Thursday, June 07, 2007

Ford runs over Whatmore's coach

By John Cheeran
Twist in the Dav Whatmore tail has left many in Indian cricket perplexed.
Once The Times of India frontpaged the story a few weeks ago that the Australian has been all but appointed as the new coach for the Indian team, such a twist was unforeseen.
But that is Indian cricket.
Since I believe no coach can overhaul the Indian cricket in a short span, I had not taken much interest in the coach business. But I must say that skipper Rahul Dravid did the right thing in looking beyond Whatmore for guidance to the team’s fortunes.
Whatmore’s biggest credit in the recent times has been the World Cup coup he pulled off for Bangladesh against India in the Caribbean. That led to talks such as how the man has worked wonders with sub continental teams – Sri Lanka’s World Cup triumph in 1996 and now Bangladesh’s entry into Super Eight, in the process pushing India into the abyss.
For Indian cricketers who were finessed by Whatmore in the Caribbean, the presence of the former Bangladesh coach would have been a constant reminder of their shame.
None of them including Dravid and Virender Sehwag would have welcomed such irritating thoughts as they strive to rebuild.
That must be the singular reason that scuppered Whatmore’s chances. Sunil Gavaskar's dislike for Whatmore is only adds the detail.
It has been reported that players themselves were scouting for a suitable coach in a much a shrunken field.
None of the team members welcomed the idea of having a former Indian cricketer as coach.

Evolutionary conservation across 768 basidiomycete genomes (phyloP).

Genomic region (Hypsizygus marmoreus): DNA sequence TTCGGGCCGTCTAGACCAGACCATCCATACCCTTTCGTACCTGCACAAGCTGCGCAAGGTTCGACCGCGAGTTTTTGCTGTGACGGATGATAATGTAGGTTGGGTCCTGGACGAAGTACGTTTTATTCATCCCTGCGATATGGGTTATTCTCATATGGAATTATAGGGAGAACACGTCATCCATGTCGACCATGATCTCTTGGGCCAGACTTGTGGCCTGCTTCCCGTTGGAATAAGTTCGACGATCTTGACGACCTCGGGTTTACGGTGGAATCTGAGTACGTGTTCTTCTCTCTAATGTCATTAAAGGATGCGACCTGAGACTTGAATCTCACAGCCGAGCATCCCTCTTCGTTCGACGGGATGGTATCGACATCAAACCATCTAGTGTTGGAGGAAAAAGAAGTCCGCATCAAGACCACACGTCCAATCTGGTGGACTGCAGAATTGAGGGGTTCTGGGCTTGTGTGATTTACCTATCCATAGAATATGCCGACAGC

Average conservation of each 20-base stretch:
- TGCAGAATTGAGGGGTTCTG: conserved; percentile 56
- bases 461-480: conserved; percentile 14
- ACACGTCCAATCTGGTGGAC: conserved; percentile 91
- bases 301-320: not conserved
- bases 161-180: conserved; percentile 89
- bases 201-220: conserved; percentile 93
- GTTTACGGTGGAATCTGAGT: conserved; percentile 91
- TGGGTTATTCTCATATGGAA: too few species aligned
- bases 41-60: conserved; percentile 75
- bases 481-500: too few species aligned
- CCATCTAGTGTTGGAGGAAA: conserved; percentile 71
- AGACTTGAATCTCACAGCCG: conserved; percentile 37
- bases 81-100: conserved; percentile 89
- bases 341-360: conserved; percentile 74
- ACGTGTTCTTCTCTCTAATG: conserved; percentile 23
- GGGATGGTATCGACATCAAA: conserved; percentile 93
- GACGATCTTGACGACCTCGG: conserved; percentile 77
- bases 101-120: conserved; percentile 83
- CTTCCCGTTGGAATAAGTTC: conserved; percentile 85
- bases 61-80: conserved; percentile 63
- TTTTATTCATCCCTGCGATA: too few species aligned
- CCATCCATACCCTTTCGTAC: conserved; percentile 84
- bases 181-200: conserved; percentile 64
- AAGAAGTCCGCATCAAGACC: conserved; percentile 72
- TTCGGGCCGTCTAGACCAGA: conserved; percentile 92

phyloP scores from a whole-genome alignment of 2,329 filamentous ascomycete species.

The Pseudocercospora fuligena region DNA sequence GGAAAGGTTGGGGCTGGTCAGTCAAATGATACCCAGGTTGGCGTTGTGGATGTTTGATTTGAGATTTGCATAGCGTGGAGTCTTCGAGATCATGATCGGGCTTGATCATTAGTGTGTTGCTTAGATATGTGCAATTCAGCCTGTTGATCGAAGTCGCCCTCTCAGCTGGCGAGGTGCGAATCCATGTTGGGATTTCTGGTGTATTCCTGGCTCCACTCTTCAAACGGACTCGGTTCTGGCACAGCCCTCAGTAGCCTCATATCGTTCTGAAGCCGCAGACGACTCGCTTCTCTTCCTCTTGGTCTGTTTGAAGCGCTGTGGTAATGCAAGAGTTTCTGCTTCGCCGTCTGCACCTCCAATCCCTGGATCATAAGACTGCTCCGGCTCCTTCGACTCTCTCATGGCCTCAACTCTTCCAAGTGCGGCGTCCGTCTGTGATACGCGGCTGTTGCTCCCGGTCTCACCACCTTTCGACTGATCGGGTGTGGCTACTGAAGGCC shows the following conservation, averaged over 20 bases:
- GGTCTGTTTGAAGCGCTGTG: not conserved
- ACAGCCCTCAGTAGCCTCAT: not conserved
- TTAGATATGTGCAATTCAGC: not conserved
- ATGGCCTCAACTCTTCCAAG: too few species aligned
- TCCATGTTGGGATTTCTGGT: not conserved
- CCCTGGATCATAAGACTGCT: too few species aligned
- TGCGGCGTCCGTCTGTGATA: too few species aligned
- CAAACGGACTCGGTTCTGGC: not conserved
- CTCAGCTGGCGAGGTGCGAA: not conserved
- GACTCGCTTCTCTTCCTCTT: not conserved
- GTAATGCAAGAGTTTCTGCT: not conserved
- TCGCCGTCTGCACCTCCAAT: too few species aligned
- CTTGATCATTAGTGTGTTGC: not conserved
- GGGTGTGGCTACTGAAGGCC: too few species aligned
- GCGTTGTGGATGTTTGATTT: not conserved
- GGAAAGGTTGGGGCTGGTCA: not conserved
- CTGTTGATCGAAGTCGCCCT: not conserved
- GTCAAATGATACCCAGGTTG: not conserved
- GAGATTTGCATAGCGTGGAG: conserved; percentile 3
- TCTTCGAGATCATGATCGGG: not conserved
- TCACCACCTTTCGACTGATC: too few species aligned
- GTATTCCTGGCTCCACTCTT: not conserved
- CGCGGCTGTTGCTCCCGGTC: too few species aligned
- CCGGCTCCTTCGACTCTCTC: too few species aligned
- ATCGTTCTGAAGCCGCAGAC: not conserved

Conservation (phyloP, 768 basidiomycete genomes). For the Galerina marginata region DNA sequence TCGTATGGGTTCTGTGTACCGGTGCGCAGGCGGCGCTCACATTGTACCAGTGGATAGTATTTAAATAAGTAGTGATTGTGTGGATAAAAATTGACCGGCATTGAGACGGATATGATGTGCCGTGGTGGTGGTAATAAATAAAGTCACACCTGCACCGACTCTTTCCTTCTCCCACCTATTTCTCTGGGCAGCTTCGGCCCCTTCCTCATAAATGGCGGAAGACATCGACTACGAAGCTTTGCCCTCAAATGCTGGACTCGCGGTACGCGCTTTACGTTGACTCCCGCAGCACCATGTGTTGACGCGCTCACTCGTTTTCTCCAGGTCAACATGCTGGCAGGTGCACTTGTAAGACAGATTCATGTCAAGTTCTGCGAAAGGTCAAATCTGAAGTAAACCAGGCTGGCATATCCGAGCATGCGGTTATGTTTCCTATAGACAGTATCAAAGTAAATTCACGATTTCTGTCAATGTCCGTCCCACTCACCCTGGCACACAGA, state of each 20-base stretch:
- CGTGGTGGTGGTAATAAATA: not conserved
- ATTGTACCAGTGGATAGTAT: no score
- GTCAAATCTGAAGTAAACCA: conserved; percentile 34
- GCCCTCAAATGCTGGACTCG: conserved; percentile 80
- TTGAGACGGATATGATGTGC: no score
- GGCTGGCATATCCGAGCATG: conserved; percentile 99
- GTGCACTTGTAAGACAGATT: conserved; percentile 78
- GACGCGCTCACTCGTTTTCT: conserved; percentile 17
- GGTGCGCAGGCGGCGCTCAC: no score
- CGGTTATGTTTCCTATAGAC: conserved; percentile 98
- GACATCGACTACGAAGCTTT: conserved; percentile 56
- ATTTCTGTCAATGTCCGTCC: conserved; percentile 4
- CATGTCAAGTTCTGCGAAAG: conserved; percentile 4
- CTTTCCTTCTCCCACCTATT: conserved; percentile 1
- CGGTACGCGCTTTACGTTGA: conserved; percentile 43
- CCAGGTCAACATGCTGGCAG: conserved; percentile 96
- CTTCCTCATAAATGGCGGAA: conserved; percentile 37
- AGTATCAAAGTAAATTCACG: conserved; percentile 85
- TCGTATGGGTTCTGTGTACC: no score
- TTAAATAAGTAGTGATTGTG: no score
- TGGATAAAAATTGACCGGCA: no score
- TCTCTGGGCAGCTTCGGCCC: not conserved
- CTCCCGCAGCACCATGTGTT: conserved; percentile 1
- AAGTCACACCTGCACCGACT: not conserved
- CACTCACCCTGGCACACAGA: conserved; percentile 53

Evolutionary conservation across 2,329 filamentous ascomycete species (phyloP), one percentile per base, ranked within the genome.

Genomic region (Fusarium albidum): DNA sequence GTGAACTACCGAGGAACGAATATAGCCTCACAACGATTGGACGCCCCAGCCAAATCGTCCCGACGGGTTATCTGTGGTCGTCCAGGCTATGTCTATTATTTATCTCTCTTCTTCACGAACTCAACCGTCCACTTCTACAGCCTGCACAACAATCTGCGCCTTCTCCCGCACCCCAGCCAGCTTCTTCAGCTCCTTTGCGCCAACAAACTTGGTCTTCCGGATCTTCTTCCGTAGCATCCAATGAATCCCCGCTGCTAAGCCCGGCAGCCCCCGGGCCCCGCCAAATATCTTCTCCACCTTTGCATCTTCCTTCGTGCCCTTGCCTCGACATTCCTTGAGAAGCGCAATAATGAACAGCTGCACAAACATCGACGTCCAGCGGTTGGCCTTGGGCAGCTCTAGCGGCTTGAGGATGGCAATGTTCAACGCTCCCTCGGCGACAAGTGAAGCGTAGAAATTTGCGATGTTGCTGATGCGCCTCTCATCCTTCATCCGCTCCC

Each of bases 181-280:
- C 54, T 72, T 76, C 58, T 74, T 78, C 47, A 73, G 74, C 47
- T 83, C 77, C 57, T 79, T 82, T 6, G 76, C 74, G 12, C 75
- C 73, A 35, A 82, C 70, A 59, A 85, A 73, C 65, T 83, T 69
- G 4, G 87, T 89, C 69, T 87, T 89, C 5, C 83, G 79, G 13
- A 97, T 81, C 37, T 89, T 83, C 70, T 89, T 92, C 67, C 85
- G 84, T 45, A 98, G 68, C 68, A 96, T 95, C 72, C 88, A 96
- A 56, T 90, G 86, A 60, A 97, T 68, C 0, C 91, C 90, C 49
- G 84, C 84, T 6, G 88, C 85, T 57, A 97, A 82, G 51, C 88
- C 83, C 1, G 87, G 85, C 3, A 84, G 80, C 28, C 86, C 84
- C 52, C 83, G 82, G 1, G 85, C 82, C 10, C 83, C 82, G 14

Jokers such as Madan Lal, Mohinder Amanath and Chetan Chauhan were dragged into the race by Kapil Dev, with the former Indian captain vigorously arguing for an Indian coach.
It seems former South African coach Graham Ford, who is now handling English County Kent, is Dravid’s preferred choice and the other candidate, propped up by Gavaskar, is former England skipper and off-spinner John Emburey.
Ford was South Africa’s coach between 1991 and 2001 when South Africa won nine of their 11 Tests and one-day series, including a historic Test series win in India.
It is also to be remembered that the match-fixing controversy and Hansie Cronje affair happened during those days. And Emburey’s coaching stints with Northamptonshire and Middlesex did not yield desired results.
That strengthens Ford’s case to become the Team India coach. But none is certain after what they did to Whatmore.

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